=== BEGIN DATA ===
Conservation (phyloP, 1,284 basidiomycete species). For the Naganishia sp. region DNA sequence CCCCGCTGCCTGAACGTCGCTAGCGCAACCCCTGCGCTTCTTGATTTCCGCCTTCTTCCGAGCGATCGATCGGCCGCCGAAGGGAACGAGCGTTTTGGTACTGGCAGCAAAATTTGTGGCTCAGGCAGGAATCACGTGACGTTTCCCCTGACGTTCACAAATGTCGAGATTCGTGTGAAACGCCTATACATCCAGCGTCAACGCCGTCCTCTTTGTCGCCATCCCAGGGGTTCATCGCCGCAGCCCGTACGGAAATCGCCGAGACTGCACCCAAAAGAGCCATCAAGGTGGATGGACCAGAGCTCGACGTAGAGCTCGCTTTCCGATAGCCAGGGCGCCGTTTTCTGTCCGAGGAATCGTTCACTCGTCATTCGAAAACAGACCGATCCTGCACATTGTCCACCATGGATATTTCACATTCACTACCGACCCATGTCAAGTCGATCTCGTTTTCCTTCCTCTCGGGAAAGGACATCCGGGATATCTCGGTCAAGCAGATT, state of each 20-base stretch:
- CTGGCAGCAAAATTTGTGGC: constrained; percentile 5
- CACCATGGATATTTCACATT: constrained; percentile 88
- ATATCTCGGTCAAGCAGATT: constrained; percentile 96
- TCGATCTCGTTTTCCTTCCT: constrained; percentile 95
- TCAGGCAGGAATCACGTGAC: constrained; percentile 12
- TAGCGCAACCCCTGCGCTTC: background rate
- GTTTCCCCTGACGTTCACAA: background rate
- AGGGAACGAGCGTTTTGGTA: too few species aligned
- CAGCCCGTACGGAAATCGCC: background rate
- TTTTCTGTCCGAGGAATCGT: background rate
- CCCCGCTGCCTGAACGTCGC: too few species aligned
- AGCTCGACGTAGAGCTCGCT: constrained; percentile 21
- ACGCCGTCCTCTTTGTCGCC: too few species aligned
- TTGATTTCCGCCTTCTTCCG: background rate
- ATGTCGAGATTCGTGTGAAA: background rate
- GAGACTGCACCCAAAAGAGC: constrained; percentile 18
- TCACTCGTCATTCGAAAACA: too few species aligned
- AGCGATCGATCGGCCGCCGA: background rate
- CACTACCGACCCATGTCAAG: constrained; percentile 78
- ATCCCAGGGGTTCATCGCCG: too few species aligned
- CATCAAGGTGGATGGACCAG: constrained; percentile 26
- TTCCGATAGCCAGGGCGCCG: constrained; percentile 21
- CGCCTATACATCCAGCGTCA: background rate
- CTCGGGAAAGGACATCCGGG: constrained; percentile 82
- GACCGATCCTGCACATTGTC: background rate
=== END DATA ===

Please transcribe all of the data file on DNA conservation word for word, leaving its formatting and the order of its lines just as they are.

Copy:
Conservation (phyloP, 1,284 basidiomycete species). For the Naganishia sp. region DNA sequence CCCCGCTGCCTGAACGTCGCTAGCGCAACCCCTGCGCTTCTTGATTTCCGCCTTCTTCCGAGCGATCGATCGGCCGCCGAAGGGAACGAGCGTTTTGGTACTGGCAGCAAAATTTGTGGCTCAGGCAGGAATCACGTGACGTTTCCCCTGACGTTCACAAATGTCGAGATTCGTGTGAAACGCCTATACATCCAGCGTCAACGCCGTCCTCTTTGTCGCCATCCCAGGGGTTCATCGCCGCAGCCCGTACGGAAATCGCCGAGACTGCACCCAAAAGAGCCATCAAGGTGGATGGACCAGAGCTCGACGTAGAGCTCGCTTTCCGATAGCCAGGGCGCCGTTTTCTGTCCGAGGAATCGTTCACTCGTCATTCGAAAACAGACCGATCCTGCACATTGTCCACCATGGATATTTCACATTCACTACCGACCCATGTCAAGTCGATCTCGTTTTCCTTCCTCTCGGGAAAGGACATCCGGGATATCTCGGTCAAGCAGATT, state of each 20-base stretch:
- CTGGCAGCAAAATTTGTGGC: constrained; percentile 5
- CACCATGGATATTTCACATT: constrained; percentile 88
- ATATCTCGGTCAAGCAGATT: constrained; percentile 96
- TCGATCTCGTTTTCCTTCCT: constrained; percentile 95
- TCAGGCAGGAATCACGTGAC: constrained; percentile 12
- TAGCGCAACCCCTGCGCTTC: background rate
- GTTTCCCCTGACGTTCACAA: background rate
- AGGGAACGAGCGTTTTGGTA: too few species aligned
- CAGCCCGTACGGAAATCGCC: background rate
- TTTTCTGTCCGAGGAATCGT: background rate
- CCCCGCTGCCTGAACGTCGC: too few species aligned
- AGCTCGACGTAGAGCTCGCT: constrained; percentile 21
- ACGCCGTCCTCTTTGTCGCC: too few species aligned
- TTGATTTCCGCCTTCTTCCG: background rate
- ATGTCGAGATTCGTGTGAAA: background rate
- GAGACTGCACCCAAAAGAGC: constrained; percentile 18
- TCACTCGTCATTCGAAAACA: too few species aligned
- AGCGATCGATCGGCCGCCGA: background rate
- CACTACCGACCCATGTCAAG: constrained; percentile 78
- ATCCCAGGGGTTCATCGCCG: too few species aligned
- CATCAAGGTGGATGGACCAG: constrained; percentile 26
- TTCCGATAGCCAGGGCGCCG: constrained; percentile 21
- CGCCTATACATCCAGCGTCA: background rate
- CTCGGGAAAGGACATCCGGG: constrained; percentile 82
- GACCGATCCTGCACATTGTC: background rate